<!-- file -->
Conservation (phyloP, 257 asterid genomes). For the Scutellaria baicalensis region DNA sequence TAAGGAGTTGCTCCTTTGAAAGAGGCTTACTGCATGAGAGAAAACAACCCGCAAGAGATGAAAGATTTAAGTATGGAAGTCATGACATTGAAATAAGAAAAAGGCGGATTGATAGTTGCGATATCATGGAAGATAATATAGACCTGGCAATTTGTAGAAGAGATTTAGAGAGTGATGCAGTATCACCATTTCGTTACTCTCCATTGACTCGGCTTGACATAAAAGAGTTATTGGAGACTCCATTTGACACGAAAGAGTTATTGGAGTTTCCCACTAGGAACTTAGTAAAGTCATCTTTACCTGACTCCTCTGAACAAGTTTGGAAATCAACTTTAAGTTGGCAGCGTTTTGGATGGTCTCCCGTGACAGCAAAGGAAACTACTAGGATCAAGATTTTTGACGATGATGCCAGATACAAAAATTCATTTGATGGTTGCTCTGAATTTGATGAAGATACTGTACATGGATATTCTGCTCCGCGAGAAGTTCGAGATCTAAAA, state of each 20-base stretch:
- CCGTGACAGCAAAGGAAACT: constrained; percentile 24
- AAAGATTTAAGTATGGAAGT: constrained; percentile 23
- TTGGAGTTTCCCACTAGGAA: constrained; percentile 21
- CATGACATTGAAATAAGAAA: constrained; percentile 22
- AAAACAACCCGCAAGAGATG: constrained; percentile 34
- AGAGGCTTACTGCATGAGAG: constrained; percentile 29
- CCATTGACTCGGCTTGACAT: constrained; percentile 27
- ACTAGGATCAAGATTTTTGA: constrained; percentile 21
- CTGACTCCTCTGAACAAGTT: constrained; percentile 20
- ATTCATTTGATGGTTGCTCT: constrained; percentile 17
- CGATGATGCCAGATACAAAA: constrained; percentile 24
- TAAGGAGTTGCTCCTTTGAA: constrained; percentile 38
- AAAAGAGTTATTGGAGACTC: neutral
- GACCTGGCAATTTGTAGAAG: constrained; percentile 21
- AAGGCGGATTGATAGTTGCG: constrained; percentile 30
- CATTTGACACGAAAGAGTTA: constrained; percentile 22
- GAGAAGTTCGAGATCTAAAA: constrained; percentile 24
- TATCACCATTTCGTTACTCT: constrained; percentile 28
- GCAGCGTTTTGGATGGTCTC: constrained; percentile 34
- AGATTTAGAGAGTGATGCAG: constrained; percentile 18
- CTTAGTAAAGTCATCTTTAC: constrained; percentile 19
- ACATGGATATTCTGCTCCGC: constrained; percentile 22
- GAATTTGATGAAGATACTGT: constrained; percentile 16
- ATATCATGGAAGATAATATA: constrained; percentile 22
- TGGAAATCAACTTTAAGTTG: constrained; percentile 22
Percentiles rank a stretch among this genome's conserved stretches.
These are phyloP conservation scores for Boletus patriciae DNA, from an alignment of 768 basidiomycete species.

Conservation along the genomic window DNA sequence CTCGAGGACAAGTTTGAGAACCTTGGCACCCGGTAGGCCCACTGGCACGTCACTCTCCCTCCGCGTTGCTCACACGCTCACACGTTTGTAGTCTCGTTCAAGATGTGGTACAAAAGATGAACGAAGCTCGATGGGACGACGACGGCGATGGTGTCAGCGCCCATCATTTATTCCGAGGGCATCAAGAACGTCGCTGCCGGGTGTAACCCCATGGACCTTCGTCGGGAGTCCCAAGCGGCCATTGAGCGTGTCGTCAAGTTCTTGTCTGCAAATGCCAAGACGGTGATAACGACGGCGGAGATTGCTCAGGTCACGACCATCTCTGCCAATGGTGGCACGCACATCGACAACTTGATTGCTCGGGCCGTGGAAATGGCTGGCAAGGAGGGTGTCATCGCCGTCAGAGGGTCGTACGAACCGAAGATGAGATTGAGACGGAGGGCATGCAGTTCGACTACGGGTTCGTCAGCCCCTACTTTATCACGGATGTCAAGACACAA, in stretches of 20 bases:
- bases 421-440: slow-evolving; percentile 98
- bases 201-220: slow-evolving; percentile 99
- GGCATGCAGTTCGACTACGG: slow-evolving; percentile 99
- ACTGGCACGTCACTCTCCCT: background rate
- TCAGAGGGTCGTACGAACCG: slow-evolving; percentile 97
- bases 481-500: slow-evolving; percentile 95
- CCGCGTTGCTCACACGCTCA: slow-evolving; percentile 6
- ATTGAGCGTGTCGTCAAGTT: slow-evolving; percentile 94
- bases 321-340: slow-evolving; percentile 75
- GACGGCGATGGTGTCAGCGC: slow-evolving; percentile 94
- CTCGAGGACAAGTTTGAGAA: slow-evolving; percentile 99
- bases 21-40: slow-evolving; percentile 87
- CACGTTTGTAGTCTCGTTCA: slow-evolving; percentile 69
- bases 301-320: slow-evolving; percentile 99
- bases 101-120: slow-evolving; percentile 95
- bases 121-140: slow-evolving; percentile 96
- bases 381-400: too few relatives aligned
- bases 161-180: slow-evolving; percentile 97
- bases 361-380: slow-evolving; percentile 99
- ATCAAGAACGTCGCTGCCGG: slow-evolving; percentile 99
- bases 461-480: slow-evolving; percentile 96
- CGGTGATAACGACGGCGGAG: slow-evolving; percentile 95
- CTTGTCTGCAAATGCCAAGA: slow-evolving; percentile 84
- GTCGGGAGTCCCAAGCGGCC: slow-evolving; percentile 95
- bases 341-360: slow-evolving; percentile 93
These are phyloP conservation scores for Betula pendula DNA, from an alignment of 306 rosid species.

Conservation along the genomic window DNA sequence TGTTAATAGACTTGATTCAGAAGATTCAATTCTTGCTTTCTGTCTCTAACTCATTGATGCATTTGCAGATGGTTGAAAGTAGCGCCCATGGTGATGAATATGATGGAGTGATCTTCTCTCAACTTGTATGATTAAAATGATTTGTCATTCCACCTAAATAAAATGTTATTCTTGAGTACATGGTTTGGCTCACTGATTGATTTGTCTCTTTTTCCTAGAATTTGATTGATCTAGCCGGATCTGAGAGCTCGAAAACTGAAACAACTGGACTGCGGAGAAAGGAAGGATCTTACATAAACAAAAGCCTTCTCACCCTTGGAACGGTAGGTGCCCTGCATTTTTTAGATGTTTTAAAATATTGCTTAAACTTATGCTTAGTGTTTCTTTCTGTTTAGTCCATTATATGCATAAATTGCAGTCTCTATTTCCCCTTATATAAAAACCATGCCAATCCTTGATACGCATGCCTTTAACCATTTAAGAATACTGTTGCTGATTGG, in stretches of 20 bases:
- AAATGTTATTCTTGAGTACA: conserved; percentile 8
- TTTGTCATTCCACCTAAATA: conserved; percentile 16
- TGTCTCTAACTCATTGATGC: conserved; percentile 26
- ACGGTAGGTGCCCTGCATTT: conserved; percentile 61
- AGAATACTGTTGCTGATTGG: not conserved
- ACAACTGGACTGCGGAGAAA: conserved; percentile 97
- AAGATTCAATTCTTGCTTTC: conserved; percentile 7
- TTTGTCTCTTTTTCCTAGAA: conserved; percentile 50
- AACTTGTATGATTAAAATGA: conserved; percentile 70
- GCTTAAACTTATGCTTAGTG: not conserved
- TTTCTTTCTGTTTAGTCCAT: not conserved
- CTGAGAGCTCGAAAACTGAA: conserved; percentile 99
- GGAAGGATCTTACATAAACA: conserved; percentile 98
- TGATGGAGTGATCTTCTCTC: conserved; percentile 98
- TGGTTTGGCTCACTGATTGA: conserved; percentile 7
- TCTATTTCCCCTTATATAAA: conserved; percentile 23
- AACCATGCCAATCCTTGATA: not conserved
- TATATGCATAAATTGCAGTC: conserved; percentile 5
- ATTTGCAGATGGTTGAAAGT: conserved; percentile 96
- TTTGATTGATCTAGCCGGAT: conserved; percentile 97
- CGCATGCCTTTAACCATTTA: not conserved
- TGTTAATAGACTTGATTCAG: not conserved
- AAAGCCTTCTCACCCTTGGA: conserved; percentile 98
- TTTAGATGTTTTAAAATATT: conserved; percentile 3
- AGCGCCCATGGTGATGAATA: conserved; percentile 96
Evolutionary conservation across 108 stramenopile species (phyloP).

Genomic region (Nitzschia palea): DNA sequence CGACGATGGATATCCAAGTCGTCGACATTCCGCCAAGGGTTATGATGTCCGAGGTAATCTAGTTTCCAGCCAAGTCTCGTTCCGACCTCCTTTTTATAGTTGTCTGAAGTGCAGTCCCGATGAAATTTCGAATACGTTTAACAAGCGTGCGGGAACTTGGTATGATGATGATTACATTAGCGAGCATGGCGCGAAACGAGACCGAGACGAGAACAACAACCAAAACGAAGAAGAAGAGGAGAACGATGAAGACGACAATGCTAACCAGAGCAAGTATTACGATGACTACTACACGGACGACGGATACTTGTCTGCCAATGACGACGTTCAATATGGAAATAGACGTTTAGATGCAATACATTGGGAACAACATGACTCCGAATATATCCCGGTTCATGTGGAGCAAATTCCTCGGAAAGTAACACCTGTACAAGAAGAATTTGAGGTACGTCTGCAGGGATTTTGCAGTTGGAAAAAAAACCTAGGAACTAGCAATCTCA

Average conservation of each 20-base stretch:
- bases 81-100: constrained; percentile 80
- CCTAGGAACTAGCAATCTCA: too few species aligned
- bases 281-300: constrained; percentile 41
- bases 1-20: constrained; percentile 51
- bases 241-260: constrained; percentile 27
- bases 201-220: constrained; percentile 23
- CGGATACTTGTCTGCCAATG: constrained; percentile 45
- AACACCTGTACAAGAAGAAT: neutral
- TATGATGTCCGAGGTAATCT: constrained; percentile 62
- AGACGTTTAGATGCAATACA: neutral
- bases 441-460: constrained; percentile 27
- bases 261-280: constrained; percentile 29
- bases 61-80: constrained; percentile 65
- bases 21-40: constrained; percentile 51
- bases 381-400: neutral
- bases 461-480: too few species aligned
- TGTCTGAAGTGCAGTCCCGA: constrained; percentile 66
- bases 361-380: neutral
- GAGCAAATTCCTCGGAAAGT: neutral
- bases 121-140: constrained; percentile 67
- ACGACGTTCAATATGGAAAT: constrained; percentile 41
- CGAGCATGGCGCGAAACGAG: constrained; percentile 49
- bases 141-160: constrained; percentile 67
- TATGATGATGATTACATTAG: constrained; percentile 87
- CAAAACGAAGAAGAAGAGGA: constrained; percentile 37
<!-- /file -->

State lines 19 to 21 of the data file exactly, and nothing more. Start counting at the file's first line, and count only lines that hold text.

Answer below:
- TATCACCATTTCGTTACTCT: constrained; percentile 28
- GCAGCGTTTTGGATGGTCTC: constrained; percentile 34
- AGATTTAGAGAGTGATGCAG: constrained; percentile 18